Warren Pearson shows the shrapnel holes in the bush hat he was wearing the day he stepped on a booby trap in Vietnam in 1966.
Warren Pearson shows the shrapnel holes in the bush hat he was wearing the day he stepped on a booby trap in Vietnam in 1966.

Warren won’t have to watch his step in Vietnam

December 8, 1966 is a date Suffolk Park’s Warren Pearson will never forget.

It was the day he stepped on a booby trap in Vietnam causing serious shrapnel wounds to his legs and face.

It put him in hospital for eight months, first in Vietnam and then in Brisbane and left him with shrapnel fragments in his leg as a permanent reminder of his brush with death.

And many years down the track, diagnosed with post traumatic stress, it saw his early retirement after 34 years with Australia Post, mostly at Grafton.

A forward scout and machine gunner with the 5th Battalion, the Royal Australian Regiment, Warren, or ‘Wazza’ to his mates, was among the first group of conscripts to be sent to Vietnam.

On that fateful day more than 40 years ago, he and his fellow platoon members were given what was supposed to be a ‘nice little easy job’ patrolling alongside the road near a village called Ba Ria on the main road to Saigon – now Ho Chi Minh City – after just having spent two rugged weeks in the hills.

Riding on an armoured patrol carrier (APC), he hopped down to the side of the road, walked around the APC and in his own words ‘woompah’.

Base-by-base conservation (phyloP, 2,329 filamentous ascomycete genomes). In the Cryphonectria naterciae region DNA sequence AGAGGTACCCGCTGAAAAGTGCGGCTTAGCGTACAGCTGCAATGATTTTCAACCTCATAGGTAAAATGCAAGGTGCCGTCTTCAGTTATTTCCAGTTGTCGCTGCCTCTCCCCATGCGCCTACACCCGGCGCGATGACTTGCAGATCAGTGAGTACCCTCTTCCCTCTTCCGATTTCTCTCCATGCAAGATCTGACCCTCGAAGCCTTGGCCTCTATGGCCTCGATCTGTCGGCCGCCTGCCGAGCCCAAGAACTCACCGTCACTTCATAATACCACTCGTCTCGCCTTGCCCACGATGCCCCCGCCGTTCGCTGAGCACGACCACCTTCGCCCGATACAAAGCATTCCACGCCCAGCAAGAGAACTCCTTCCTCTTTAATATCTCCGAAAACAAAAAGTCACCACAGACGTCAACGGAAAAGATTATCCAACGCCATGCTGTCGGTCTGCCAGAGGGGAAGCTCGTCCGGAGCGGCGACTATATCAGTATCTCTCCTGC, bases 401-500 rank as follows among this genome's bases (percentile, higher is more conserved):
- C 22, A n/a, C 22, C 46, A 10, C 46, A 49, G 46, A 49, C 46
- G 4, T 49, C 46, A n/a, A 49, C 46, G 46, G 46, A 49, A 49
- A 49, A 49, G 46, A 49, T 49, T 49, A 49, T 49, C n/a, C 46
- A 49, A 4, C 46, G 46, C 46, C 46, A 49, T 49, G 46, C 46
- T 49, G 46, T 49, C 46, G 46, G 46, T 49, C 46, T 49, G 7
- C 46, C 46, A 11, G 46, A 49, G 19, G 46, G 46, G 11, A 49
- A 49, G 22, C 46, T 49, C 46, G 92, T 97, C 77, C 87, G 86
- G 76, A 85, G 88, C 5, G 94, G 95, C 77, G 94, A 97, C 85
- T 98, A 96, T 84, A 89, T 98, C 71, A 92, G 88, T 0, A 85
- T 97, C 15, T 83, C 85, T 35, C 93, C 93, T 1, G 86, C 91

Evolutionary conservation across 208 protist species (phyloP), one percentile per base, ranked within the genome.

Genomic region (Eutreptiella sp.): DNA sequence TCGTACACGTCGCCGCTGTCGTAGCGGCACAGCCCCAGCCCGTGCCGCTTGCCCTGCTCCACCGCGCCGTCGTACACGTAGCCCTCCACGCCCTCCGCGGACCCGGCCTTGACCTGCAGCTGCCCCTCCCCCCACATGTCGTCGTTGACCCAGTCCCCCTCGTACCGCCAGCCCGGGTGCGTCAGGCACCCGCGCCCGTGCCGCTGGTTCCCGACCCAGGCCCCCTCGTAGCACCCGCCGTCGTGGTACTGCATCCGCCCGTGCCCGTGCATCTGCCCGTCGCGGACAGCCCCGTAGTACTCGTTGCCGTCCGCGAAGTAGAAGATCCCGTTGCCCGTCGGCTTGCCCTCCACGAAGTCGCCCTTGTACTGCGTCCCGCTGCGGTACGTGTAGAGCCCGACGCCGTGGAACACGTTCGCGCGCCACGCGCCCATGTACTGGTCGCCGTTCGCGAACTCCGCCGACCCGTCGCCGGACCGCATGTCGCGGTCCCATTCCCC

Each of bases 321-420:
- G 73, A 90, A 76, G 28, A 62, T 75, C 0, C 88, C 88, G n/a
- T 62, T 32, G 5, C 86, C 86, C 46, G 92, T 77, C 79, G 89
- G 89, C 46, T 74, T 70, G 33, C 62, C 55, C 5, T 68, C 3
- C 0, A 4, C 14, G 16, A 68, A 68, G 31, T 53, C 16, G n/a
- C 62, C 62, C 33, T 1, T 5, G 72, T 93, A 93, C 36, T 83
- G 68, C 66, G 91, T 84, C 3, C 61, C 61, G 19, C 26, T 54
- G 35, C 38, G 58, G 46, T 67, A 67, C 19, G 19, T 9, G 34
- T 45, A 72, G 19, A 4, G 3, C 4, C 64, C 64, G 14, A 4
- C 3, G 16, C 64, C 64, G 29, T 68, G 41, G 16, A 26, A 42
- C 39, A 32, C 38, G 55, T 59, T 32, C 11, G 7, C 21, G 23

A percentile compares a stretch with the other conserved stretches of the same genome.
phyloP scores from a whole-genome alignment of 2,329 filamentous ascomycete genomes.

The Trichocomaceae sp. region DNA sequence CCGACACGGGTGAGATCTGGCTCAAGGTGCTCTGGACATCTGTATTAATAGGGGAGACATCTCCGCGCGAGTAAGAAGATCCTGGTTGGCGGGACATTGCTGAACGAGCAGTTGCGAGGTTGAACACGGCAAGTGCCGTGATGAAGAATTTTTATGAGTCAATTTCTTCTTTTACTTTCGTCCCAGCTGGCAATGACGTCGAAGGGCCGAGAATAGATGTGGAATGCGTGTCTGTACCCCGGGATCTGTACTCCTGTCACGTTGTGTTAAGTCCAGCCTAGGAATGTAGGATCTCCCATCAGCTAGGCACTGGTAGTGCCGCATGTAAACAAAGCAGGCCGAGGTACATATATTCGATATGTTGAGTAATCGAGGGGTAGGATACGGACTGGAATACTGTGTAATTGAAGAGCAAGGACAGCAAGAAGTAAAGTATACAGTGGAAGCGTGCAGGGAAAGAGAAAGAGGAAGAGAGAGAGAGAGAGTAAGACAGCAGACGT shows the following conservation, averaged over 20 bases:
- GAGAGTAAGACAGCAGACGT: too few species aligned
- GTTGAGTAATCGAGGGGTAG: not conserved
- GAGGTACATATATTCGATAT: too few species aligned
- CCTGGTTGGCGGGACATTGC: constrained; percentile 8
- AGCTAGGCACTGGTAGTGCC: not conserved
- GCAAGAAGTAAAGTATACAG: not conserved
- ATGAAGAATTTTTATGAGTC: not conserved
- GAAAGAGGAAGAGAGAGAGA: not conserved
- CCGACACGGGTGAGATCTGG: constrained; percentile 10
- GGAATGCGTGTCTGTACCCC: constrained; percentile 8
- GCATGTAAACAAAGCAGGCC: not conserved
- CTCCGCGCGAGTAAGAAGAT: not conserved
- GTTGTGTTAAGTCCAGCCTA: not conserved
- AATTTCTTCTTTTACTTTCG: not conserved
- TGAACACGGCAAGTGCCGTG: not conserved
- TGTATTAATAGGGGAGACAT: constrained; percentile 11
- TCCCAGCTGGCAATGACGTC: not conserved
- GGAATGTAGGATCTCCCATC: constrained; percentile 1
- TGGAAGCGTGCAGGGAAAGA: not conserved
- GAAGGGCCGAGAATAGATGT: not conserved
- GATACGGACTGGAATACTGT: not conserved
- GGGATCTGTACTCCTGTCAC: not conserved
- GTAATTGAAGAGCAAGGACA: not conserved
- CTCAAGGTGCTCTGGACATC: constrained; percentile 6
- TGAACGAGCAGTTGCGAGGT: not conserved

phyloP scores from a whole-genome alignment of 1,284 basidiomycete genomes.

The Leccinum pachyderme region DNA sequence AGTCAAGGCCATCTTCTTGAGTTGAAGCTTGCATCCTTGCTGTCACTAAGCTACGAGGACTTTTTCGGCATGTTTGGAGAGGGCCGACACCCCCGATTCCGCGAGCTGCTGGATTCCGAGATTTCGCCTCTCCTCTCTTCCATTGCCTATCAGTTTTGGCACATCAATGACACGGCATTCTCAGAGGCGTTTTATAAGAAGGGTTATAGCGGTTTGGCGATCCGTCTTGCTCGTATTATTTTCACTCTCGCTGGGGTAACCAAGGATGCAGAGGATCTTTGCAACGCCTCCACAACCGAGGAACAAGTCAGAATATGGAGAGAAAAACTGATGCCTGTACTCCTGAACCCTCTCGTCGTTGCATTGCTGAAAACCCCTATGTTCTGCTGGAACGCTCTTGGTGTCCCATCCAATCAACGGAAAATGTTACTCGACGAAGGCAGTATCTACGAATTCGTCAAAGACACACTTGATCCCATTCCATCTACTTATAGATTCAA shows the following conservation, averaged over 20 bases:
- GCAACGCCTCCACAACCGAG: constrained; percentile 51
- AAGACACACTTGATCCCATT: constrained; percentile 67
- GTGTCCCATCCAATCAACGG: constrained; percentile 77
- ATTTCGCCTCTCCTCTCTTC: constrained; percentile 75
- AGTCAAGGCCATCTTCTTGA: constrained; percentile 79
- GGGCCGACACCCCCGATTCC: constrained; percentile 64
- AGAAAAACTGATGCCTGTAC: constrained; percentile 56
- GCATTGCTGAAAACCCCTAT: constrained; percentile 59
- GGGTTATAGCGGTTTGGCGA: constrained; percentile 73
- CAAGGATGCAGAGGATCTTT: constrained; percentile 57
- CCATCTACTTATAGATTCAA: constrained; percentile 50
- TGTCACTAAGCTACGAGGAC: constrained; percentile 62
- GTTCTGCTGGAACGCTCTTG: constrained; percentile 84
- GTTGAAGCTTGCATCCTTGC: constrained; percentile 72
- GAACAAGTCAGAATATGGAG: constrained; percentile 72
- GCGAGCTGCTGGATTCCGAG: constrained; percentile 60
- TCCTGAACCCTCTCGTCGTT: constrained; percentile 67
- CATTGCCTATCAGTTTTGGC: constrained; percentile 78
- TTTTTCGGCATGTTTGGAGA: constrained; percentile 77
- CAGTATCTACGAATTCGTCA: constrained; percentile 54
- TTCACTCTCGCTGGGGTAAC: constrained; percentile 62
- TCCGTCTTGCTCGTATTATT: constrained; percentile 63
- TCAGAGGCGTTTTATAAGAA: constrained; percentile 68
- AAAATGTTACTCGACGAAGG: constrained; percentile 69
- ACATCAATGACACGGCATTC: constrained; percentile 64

He remembers being blown up and being put into an evacuation helicopter and being told by a big African-American serviceman that he would be alright.

And he was of course, but it ended his service career and eventually he returned to civilian life.

Warren is returning to Vietnam next month, not as a soldier, but as a tourist with his wife Kay and two friends, and while it won’t be the focal point of the trip, he is hoping to find that spot on the road to Saigon where he stepped on the booby trap.

He knows that given the physical changes to the landscape over the years, it will be a difficult task, but thanks to a chance meeting on a Grafton golf course several years ago, he is hopeful.

After comparing stories, the golfer he was sharing a cart with amazingly turned out to be the driver of the APC when the booby trap exploded and who had meticulously kept a diary in which he had noted the co-ordinates of the spot.

Armed with that information and after visiting the site of former Australian bases at Vung Tau and Nui Dat, Warren will again take that road to Saigon and past the village of Ba Ria.

But this time the only thing he will have to worry about will be the traffic.

Warren still has a strong connection with his old army mates and he’s also deeply involved in the Legacy movement which helps widows and children of fallen servicemen. He is a member of the small band of people who make up the Byron division of Far North Coast Legacy and has been busy helping to organise people to sell Legacy Week badges tomorrow.

Among those who have put their hands up are 10 students from Byron Bay High School who will be knocking on doors at the Byron Bay Arts and Industry Estate tomorrow.

Members of the Byron Bay RSL Women’s Auxiliary will have a stall outside Retravision in Jonson Street from 9 am to 1 pm, several war widows will be selling badges in the Byron Bay CBD, badges can be bought at IGA at Sunrise and also at the Byron Bay Services Club at the Friday evening raffles.

Badges also will be sold at Brunswick Heads and Mullumbimby tomorrow.

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